This too shall pass.
It's all about ROI for advertisers. Show them results and say good-bye to the less efficient medium. At a certain point the inefficiencies of local print media will yield a low enough ROI for all that local print media will wither and die.
[edited by: Webwork at 9:45 pm (utc) on Dec. 12, 2004]
The idea that newspapers should stem the entire 'local' game into a standalone new brand is significant. It means that anyone who has some clout and local leverage -regarding information- could step in.
Newspapers may get caught in battling user's perception (and advertisers) that considers them just as news -local, national and foreign- and not an overall resource for local affairs so lighter and more flexible entrepreneurs may run ahead. As stated in the article, many of the resources needed to provide local information are already available -for a fee- by online providers (your other thread).
Newspapers may also have to fight their own way of perceiving things and be too slow to reposition themselves. They could also consider local searches something still in its infancy, not worthy of attention. It won't be the first time that century old business models face problems adapting to a new way of doing things. The article is actually inspiring in that it presents a potential, profitable opportunity where dominant players seem to be missing.
personally, i see the newspaper as an 'information company' who should be getting into search, but unfortunately i don't make high level decisions for F500 companies ;)
i just wonder if by moving too slow newspapers are going to lose the war for local online...
I hate to be the bearer of bad news, but this is, simply put, nonsense.
If the local weekly is the ONLY source of information about the county, whether they have a website or not is immaterial. There's a daily that has a four page section covering three other counties besides this one, that has ONE reporter for two of those counties, so expecting any substantial information about this county from it has to be a joke -- and if they don't have the information in their print edition, they're certainly not going to put it on their website. Recent case in point: it took four days to find out who won a local playoff game.
The ONLY time the "local" television stations (all located 1.5 hours from here) ever come to the county is either a) a grizzly murder/trial, b) a big fire or c) they need one of those cutesy "lets show how dumb those hicks up in the mountains are" stories.
We have cable Internet access, DSL, and even wireless -- but what's that got to do with the newspaper? If the local paper is the only game in town anyway, why would they make the commitment to giving away what they sell? Why would they want to reduce their profitability by increasing their costs with no relatively immediate return on the investment?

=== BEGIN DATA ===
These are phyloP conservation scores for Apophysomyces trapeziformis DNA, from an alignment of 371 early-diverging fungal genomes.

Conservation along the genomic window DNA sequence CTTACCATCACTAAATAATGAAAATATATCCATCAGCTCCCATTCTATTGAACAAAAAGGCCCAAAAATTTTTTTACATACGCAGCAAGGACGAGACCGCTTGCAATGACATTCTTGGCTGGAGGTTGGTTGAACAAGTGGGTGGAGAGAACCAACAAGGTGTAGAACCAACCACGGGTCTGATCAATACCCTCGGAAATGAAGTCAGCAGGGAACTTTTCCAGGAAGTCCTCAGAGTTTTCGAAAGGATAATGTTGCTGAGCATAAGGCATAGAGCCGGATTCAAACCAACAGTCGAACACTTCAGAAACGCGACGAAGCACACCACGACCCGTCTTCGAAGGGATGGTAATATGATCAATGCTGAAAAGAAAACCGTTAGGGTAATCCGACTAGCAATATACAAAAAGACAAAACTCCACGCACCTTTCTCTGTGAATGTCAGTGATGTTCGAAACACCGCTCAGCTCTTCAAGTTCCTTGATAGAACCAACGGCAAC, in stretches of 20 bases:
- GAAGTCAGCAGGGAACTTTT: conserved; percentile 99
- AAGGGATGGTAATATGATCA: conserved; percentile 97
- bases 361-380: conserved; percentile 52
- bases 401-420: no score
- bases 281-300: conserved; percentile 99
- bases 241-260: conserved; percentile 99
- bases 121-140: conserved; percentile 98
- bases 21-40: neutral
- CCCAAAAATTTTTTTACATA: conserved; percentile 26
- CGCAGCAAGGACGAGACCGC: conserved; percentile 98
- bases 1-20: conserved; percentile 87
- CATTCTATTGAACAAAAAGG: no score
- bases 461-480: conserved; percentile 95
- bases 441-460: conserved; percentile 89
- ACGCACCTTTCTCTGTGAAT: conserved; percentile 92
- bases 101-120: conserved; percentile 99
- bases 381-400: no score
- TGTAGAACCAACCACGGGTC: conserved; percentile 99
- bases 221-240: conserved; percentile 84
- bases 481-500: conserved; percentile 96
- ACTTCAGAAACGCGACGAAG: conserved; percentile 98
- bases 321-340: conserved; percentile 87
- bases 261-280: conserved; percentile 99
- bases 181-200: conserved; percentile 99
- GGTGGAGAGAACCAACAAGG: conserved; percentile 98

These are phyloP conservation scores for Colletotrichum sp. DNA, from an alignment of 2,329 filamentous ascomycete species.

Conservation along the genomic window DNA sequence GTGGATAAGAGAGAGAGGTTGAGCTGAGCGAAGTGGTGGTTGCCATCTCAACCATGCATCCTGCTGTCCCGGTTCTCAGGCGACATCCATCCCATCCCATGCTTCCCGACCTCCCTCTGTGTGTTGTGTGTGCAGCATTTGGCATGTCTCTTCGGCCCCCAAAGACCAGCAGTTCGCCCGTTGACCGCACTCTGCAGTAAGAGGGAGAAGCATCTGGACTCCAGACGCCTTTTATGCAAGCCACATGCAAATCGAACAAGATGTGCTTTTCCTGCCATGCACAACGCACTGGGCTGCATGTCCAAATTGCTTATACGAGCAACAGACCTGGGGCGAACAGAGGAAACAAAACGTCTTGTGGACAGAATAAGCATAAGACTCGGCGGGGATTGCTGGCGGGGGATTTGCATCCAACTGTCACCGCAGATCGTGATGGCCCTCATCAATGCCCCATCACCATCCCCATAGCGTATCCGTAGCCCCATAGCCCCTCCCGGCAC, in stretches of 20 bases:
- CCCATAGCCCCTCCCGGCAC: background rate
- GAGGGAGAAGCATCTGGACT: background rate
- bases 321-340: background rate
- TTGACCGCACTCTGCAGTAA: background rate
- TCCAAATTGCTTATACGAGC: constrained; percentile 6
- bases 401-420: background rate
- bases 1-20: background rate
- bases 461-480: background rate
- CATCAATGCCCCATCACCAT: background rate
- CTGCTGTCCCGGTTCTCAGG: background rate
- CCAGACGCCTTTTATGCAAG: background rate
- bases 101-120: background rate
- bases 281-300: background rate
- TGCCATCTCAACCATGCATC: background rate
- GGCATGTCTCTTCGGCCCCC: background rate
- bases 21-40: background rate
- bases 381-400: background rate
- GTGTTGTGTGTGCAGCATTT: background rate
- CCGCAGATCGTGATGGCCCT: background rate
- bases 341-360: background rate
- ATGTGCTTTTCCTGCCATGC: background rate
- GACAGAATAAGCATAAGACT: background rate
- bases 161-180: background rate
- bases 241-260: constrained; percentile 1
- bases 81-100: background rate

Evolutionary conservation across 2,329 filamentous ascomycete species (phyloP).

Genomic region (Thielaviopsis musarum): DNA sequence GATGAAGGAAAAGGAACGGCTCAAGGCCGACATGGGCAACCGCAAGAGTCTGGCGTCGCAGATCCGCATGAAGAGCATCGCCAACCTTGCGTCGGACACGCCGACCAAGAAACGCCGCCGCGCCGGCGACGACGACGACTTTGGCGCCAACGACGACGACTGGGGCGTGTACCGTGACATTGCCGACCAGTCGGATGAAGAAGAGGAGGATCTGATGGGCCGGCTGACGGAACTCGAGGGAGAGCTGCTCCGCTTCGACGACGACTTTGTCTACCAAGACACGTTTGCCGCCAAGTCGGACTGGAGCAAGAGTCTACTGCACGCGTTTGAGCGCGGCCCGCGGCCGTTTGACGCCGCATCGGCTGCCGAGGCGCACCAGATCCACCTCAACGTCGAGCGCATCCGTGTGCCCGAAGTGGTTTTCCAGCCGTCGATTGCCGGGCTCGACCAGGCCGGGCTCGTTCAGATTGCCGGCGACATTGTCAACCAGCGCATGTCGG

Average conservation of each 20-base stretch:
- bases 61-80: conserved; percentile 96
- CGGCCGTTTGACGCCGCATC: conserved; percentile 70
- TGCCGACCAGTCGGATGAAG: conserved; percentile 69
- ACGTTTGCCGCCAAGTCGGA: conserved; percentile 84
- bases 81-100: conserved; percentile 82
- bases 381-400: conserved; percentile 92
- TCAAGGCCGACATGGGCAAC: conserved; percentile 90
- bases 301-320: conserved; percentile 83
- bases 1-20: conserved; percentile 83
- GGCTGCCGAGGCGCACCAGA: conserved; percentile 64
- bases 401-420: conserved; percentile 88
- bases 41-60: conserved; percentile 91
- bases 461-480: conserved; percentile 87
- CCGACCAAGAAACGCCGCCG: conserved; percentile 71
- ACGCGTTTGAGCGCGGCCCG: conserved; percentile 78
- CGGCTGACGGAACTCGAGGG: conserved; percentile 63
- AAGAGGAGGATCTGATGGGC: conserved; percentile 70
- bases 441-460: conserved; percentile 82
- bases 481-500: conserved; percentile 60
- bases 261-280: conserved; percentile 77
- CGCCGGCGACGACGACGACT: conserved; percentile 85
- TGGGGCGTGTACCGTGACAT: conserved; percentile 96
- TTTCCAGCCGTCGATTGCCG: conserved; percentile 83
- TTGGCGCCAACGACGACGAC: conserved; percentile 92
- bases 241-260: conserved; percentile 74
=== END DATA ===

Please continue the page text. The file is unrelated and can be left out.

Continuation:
When radio became popular enough for everyone to have one in their homes, the demise of newspapers was right around the corner. When television came into homes, people were predicting that newspapers would disappear within a decade. It takes a computer with some relatively cheap software, a laser printer, a cheap digital camera and a card table, and a few hundred bucks for the printer, and you can be in the newspaper business.
DOA? Not by a long shot.
"ShopLocal uses a zip-code search engine that allows users to find stores within a specific radius. Shoppers can search by product category, store or brand name. The site is updated daily to reflect current sales. It also allows consumers to create personal shopping lists online that they can print and bring to stores. In addition, consumers can set up e-mail sale alerts for key items and stores.
ShopLocal enables Gannett, Knight Ridder and Tribune to provide a new online shopping channel that promotes local sales and deals; deliver more value to local, regional and national retailers through online promotions of sales, product offerings and other store promotions; and provide consumers another valuable, local resource for "what's on sale?" and other great values."
Tribune Interactive Press 8/18/04
Online classifieds site Craigslist costs the Bay Area's traditional newspapers, and their online divisions, between $50 and $65 million annually in revenues from employment ads alone, according to a report by Bob Cauthorn, former digital media VP at SFGate.com, the site for the San Francisco Chronicle.
In the report, Cauthorn says Bay Area newspaper executives can only blame themselves for losing their leadership position, "because they took no action and listened instead to the arguments inspired by fear, lack of vision, and short-sighted greed."
Study: Craigslist Costs Bay Area Newspapers $50M/Year [clickz.com]
ClickZ News 12/27 Pamela Parker